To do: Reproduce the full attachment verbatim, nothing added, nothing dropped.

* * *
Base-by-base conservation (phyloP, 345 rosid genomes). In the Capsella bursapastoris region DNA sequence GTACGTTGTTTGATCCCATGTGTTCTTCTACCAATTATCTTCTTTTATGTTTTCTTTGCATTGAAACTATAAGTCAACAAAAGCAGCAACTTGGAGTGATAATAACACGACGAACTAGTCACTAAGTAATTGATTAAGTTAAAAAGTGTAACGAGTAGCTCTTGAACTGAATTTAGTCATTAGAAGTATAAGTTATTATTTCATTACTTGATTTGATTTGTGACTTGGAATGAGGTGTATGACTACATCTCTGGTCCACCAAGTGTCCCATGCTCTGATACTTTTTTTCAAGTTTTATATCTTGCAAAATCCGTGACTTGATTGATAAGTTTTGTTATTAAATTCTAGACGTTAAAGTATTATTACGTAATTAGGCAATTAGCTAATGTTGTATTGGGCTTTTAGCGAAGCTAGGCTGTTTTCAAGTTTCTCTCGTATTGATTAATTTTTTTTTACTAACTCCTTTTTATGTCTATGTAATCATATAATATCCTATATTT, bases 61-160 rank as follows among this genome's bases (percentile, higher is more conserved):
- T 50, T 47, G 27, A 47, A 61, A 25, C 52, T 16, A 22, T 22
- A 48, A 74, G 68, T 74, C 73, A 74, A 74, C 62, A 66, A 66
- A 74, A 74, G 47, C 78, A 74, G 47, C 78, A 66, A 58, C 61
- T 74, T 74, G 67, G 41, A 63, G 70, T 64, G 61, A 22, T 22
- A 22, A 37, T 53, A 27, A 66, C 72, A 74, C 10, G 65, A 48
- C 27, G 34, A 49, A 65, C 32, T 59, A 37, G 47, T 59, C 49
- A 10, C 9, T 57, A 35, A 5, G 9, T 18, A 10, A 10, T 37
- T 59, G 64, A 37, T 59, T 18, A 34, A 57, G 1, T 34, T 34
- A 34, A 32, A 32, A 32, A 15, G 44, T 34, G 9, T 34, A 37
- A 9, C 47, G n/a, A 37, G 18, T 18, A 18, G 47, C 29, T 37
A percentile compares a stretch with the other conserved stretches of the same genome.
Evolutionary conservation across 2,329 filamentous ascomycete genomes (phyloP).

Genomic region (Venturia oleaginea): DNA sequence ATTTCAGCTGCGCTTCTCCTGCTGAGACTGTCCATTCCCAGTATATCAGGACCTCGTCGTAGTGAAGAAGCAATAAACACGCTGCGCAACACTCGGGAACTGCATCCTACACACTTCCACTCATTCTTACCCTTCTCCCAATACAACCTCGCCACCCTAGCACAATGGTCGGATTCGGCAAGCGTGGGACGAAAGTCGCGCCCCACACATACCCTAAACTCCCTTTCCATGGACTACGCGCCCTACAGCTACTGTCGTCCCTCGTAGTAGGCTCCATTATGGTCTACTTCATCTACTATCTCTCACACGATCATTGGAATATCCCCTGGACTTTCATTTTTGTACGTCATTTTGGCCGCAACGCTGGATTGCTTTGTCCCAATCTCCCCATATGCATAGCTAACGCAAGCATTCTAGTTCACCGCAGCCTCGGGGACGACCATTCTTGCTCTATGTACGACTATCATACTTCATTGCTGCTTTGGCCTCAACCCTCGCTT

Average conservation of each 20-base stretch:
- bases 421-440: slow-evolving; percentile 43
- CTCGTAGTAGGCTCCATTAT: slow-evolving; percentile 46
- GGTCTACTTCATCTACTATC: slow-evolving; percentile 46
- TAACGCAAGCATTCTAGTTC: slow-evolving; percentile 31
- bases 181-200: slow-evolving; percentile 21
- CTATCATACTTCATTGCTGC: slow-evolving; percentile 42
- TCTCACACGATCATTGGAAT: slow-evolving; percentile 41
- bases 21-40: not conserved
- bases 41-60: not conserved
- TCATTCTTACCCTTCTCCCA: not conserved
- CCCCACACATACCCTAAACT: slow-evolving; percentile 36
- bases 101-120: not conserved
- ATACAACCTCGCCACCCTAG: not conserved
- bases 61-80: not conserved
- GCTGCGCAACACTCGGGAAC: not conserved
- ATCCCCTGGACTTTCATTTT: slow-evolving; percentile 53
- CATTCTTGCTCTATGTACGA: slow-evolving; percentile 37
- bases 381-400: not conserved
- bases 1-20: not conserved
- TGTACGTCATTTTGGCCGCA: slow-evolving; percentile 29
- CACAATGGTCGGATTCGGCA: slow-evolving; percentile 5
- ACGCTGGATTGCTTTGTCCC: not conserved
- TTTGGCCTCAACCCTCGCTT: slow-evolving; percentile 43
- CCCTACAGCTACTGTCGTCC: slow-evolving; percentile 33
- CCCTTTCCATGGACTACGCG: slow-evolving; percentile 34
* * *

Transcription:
Base-by-base conservation (phyloP, 345 rosid genomes). In the Capsella bursapastoris region DNA sequence GTACGTTGTTTGATCCCATGTGTTCTTCTACCAATTATCTTCTTTTATGTTTTCTTTGCATTGAAACTATAAGTCAACAAAAGCAGCAACTTGGAGTGATAATAACACGACGAACTAGTCACTAAGTAATTGATTAAGTTAAAAAGTGTAACGAGTAGCTCTTGAACTGAATTTAGTCATTAGAAGTATAAGTTATTATTTCATTACTTGATTTGATTTGTGACTTGGAATGAGGTGTATGACTACATCTCTGGTCCACCAAGTGTCCCATGCTCTGATACTTTTTTTCAAGTTTTATATCTTGCAAAATCCGTGACTTGATTGATAAGTTTTGTTATTAAATTCTAGACGTTAAAGTATTATTACGTAATTAGGCAATTAGCTAATGTTGTATTGGGCTTTTAGCGAAGCTAGGCTGTTTTCAAGTTTCTCTCGTATTGATTAATTTTTTTTTACTAACTCCTTTTTATGTCTATGTAATCATATAATATCCTATATTT, bases 61-160 rank as follows among this genome's bases (percentile, higher is more conserved):
- T 50, T 47, G 27, A 47, A 61, A 25, C 52, T 16, A 22, T 22
- A 48, A 74, G 68, T 74, C 73, A 74, A 74, C 62, A 66, A 66
- A 74, A 74, G 47, C 78, A 74, G 47, C 78, A 66, A 58, C 61
- T 74, T 74, G 67, G 41, A 63, G 70, T 64, G 61, A 22, T 22
- A 22, A 37, T 53, A 27, A 66, C 72, A 74, C 10, G 65, A 48
- C 27, G 34, A 49, A 65, C 32, T 59, A 37, G 47, T 59, C 49
- A 10, C 9, T 57, A 35, A 5, G 9, T 18, A 10, A 10, T 37
- T 59, G 64, A 37, T 59, T 18, A 34, A 57, G 1, T 34, T 34
- A 34, A 32, A 32, A 32, A 15, G 44, T 34, G 9, T 34, A 37
- A 9, C 47, G n/a, A 37, G 18, T 18, A 18, G 47, C 29, T 37
A percentile compares a stretch with the other conserved stretches of the same genome.
Evolutionary conservation across 2,329 filamentous ascomycete genomes (phyloP).

Genomic region (Venturia oleaginea): DNA sequence ATTTCAGCTGCGCTTCTCCTGCTGAGACTGTCCATTCCCAGTATATCAGGACCTCGTCGTAGTGAAGAAGCAATAAACACGCTGCGCAACACTCGGGAACTGCATCCTACACACTTCCACTCATTCTTACCCTTCTCCCAATACAACCTCGCCACCCTAGCACAATGGTCGGATTCGGCAAGCGTGGGACGAAAGTCGCGCCCCACACATACCCTAAACTCCCTTTCCATGGACTACGCGCCCTACAGCTACTGTCGTCCCTCGTAGTAGGCTCCATTATGGTCTACTTCATCTACTATCTCTCACACGATCATTGGAATATCCCCTGGACTTTCATTTTTGTACGTCATTTTGGCCGCAACGCTGGATTGCTTTGTCCCAATCTCCCCATATGCATAGCTAACGCAAGCATTCTAGTTCACCGCAGCCTCGGGGACGACCATTCTTGCTCTATGTACGACTATCATACTTCATTGCTGCTTTGGCCTCAACCCTCGCTT

Average conservation of each 20-base stretch:
- bases 421-440: slow-evolving; percentile 43
- CTCGTAGTAGGCTCCATTAT: slow-evolving; percentile 46
- GGTCTACTTCATCTACTATC: slow-evolving; percentile 46
- TAACGCAAGCATTCTAGTTC: slow-evolving; percentile 31
- bases 181-200: slow-evolving; percentile 21
- CTATCATACTTCATTGCTGC: slow-evolving; percentile 42
- TCTCACACGATCATTGGAAT: slow-evolving; percentile 41
- bases 21-40: not conserved
- bases 41-60: not conserved
- TCATTCTTACCCTTCTCCCA: not conserved
- CCCCACACATACCCTAAACT: slow-evolving; percentile 36
- bases 101-120: not conserved
- ATACAACCTCGCCACCCTAG: not conserved
- bases 61-80: not conserved
- GCTGCGCAACACTCGGGAAC: not conserved
- ATCCCCTGGACTTTCATTTT: slow-evolving; percentile 53
- CATTCTTGCTCTATGTACGA: slow-evolving; percentile 37
- bases 381-400: not conserved
- bases 1-20: not conserved
- TGTACGTCATTTTGGCCGCA: slow-evolving; percentile 29
- CACAATGGTCGGATTCGGCA: slow-evolving; percentile 5
- ACGCTGGATTGCTTTGTCCC: not conserved
- TTTGGCCTCAACCCTCGCTT: slow-evolving; percentile 43
- CCCTACAGCTACTGTCGTCC: slow-evolving; percentile 33
- CCCTTTCCATGGACTACGCG: slow-evolving; percentile 34